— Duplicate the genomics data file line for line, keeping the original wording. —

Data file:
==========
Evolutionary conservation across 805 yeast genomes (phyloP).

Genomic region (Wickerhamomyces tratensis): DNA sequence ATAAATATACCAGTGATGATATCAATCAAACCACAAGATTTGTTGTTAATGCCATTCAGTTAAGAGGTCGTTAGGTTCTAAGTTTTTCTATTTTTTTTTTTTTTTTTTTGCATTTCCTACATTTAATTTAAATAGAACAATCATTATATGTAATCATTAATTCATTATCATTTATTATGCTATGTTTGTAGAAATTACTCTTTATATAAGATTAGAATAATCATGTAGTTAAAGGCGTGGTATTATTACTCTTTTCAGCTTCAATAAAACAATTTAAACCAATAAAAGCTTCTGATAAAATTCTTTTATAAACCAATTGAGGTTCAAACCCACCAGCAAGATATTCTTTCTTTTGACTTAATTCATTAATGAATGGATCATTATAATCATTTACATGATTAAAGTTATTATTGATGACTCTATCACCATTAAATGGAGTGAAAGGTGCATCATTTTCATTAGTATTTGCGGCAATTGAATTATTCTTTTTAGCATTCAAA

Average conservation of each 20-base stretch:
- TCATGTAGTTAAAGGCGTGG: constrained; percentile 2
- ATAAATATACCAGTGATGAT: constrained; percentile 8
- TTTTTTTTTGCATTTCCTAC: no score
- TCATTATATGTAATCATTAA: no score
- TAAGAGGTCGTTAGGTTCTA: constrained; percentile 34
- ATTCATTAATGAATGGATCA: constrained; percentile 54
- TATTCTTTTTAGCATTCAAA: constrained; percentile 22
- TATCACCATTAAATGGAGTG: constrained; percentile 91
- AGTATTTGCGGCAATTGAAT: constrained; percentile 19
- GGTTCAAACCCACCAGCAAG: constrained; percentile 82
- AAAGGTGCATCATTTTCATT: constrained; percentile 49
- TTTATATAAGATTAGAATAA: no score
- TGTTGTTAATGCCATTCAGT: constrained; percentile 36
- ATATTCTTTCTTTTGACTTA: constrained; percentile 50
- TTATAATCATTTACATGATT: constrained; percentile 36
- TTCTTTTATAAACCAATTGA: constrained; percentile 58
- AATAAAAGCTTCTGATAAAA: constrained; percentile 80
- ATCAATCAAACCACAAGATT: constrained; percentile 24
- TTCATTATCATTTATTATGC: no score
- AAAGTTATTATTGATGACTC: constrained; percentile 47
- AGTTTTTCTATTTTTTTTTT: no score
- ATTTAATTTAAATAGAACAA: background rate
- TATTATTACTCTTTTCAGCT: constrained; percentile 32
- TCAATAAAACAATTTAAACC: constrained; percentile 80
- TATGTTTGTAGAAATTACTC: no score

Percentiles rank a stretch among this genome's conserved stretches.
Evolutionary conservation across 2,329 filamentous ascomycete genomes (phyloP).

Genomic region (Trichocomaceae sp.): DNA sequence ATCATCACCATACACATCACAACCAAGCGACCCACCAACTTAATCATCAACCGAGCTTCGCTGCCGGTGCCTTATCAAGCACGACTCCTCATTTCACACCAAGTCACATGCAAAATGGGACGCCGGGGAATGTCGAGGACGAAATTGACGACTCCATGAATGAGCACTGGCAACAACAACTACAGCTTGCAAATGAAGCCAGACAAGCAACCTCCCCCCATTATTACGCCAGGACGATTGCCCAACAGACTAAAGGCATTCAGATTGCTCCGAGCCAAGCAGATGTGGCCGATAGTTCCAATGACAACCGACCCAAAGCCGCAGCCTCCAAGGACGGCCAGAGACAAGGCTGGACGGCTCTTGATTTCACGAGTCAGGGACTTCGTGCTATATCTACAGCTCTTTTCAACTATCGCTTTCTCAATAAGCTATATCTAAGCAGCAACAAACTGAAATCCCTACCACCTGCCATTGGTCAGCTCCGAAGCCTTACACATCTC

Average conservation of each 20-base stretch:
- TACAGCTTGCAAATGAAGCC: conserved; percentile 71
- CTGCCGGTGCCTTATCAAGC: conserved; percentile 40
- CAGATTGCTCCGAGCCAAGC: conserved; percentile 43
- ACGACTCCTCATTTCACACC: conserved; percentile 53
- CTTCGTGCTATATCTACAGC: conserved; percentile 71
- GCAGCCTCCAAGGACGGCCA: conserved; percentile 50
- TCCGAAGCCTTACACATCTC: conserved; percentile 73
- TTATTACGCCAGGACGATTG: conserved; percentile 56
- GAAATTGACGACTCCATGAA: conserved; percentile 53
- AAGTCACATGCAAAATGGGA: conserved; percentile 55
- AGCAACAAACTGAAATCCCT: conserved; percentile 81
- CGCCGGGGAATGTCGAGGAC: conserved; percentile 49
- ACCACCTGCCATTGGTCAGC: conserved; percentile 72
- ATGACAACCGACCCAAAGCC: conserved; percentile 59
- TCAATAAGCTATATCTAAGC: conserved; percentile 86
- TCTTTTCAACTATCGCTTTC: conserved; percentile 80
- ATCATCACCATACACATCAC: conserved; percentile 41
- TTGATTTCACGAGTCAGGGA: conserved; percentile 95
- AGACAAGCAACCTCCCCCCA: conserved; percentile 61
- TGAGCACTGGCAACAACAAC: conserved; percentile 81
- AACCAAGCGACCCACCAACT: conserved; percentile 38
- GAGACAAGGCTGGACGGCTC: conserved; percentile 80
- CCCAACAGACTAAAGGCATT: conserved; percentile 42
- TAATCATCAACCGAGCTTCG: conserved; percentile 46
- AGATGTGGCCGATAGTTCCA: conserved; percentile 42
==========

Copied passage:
Evolutionary conservation across 805 yeast genomes (phyloP).

Genomic region (Wickerhamomyces tratensis): DNA sequence ATAAATATACCAGTGATGATATCAATCAAACCACAAGATTTGTTGTTAATGCCATTCAGTTAAGAGGTCGTTAGGTTCTAAGTTTTTCTATTTTTTTTTTTTTTTTTTTGCATTTCCTACATTTAATTTAAATAGAACAATCATTATATGTAATCATTAATTCATTATCATTTATTATGCTATGTTTGTAGAAATTACTCTTTATATAAGATTAGAATAATCATGTAGTTAAAGGCGTGGTATTATTACTCTTTTCAGCTTCAATAAAACAATTTAAACCAATAAAAGCTTCTGATAAAATTCTTTTATAAACCAATTGAGGTTCAAACCCACCAGCAAGATATTCTTTCTTTTGACTTAATTCATTAATGAATGGATCATTATAATCATTTACATGATTAAAGTTATTATTGATGACTCTATCACCATTAAATGGAGTGAAAGGTGCATCATTTTCATTAGTATTTGCGGCAATTGAATTATTCTTTTTAGCATTCAAA

Average conservation of each 20-base stretch:
- TCATGTAGTTAAAGGCGTGG: constrained; percentile 2
- ATAAATATACCAGTGATGAT: constrained; percentile 8
- TTTTTTTTTGCATTTCCTAC: no score
- TCATTATATGTAATCATTAA: no score
- TAAGAGGTCGTTAGGTTCTA: constrained; percentile 34
- ATTCATTAATGAATGGATCA: constrained; percentile 54
- TATTCTTTTTAGCATTCAAA: constrained; percentile 22
- TATCACCATTAAATGGAGTG: constrained; percentile 91
- AGTATTTGCGGCAATTGAAT: constrained; percentile 19
- GGTTCAAACCCACCAGCAAG: constrained; percentile 82
- AAAGGTGCATCATTTTCATT: constrained; percentile 49
- TTTATATAAGATTAGAATAA: no score
- TGTTGTTAATGCCATTCAGT: constrained; percentile 36
- ATATTCTTTCTTTTGACTTA: constrained; percentile 50
- TTATAATCATTTACATGATT: constrained; percentile 36
- TTCTTTTATAAACCAATTGA: constrained; percentile 58
- AATAAAAGCTTCTGATAAAA: constrained; percentile 80
- ATCAATCAAACCACAAGATT: constrained; percentile 24
- TTCATTATCATTTATTATGC: no score
- AAAGTTATTATTGATGACTC: constrained; percentile 47
- AGTTTTTCTATTTTTTTTTT: no score
- ATTTAATTTAAATAGAACAA: background rate
- TATTATTACTCTTTTCAGCT: constrained; percentile 32
- TCAATAAAACAATTTAAACC: constrained; percentile 80
- TATGTTTGTAGAAATTACTC: no score

Percentiles rank a stretch among this genome's conserved stretches.
Evolutionary conservation across 2,329 filamentous ascomycete genomes (phyloP).

Genomic region (Trichocomaceae sp.): DNA sequence ATCATCACCATACACATCACAACCAAGCGACCCACCAACTTAATCATCAACCGAGCTTCGCTGCCGGTGCCTTATCAAGCACGACTCCTCATTTCACACCAAGTCACATGCAAAATGGGACGCCGGGGAATGTCGAGGACGAAATTGACGACTCCATGAATGAGCACTGGCAACAACAACTACAGCTTGCAAATGAAGCCAGACAAGCAACCTCCCCCCATTATTACGCCAGGACGATTGCCCAACAGACTAAAGGCATTCAGATTGCTCCGAGCCAAGCAGATGTGGCCGATAGTTCCAATGACAACCGACCCAAAGCCGCAGCCTCCAAGGACGGCCAGAGACAAGGCTGGACGGCTCTTGATTTCACGAGTCAGGGACTTCGTGCTATATCTACAGCTCTTTTCAACTATCGCTTTCTCAATAAGCTATATCTAAGCAGCAACAAACTGAAATCCCTACCACCTGCCATTGGTCAGCTCCGAAGCCTTACACATCTC

Average conservation of each 20-base stretch:
- TACAGCTTGCAAATGAAGCC: conserved; percentile 71
- CTGCCGGTGCCTTATCAAGC: conserved; percentile 40
- CAGATTGCTCCGAGCCAAGC: conserved; percentile 43
- ACGACTCCTCATTTCACACC: conserved; percentile 53
- CTTCGTGCTATATCTACAGC: conserved; percentile 71
- GCAGCCTCCAAGGACGGCCA: conserved; percentile 50
- TCCGAAGCCTTACACATCTC: conserved; percentile 73
- TTATTACGCCAGGACGATTG: conserved; percentile 56
- GAAATTGACGACTCCATGAA: conserved; percentile 53
- AAGTCACATGCAAAATGGGA: conserved; percentile 55
- AGCAACAAACTGAAATCCCT: conserved; percentile 81
- CGCCGGGGAATGTCGAGGAC: conserved; percentile 49
- ACCACCTGCCATTGGTCAGC: conserved; percentile 72
- ATGACAACCGACCCAAAGCC: conserved; percentile 59
- TCAATAAGCTATATCTAAGC: conserved; percentile 86
- TCTTTTCAACTATCGCTTTC: conserved; percentile 80
- ATCATCACCATACACATCAC: conserved; percentile 41
- TTGATTTCACGAGTCAGGGA: conserved; percentile 95
- AGACAAGCAACCTCCCCCCA: conserved; percentile 61
- TGAGCACTGGCAACAACAAC: conserved; percentile 81
- AACCAAGCGACCCACCAACT: conserved; percentile 38
- GAGACAAGGCTGGACGGCTC: conserved; percentile 80
- CCCAACAGACTAAAGGCATT: conserved; percentile 42
- TAATCATCAACCGAGCTTCG: conserved; percentile 46
- AGATGTGGCCGATAGTTCCA: conserved; percentile 42